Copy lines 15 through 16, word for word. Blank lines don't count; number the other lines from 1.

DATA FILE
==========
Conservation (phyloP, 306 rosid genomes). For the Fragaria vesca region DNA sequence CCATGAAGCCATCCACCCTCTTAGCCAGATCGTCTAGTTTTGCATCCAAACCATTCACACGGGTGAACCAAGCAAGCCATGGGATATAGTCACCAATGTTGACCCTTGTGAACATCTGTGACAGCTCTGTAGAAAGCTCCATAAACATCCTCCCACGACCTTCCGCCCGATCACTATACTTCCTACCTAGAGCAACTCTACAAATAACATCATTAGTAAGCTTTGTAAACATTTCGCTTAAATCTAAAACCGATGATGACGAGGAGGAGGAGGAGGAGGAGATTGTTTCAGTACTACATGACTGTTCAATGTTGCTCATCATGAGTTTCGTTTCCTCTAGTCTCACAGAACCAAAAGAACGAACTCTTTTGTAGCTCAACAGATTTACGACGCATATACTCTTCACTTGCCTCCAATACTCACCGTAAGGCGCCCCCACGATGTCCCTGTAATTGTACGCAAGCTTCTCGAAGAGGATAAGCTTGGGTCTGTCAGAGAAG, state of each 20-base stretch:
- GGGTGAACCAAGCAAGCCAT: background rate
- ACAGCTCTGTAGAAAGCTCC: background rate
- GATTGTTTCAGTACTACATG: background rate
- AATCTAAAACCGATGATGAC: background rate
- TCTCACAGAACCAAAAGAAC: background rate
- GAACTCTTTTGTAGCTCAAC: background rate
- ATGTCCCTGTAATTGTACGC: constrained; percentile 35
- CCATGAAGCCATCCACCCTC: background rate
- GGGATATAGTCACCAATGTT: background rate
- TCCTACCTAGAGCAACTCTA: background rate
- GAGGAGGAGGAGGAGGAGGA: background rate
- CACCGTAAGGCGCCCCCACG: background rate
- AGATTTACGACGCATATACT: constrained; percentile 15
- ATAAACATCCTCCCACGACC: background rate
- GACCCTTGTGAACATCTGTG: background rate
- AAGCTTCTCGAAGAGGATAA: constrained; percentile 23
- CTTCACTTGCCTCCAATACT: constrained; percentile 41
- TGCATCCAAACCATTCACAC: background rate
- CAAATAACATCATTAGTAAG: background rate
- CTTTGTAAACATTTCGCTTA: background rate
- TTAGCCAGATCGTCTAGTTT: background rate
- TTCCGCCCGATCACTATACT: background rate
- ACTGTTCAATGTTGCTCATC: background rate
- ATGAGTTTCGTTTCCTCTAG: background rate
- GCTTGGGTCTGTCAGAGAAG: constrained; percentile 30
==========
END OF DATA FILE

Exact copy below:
- ATAAACATCCTCCCACGACC: background rate
- GACCCTTGTGAACATCTGTG: background rate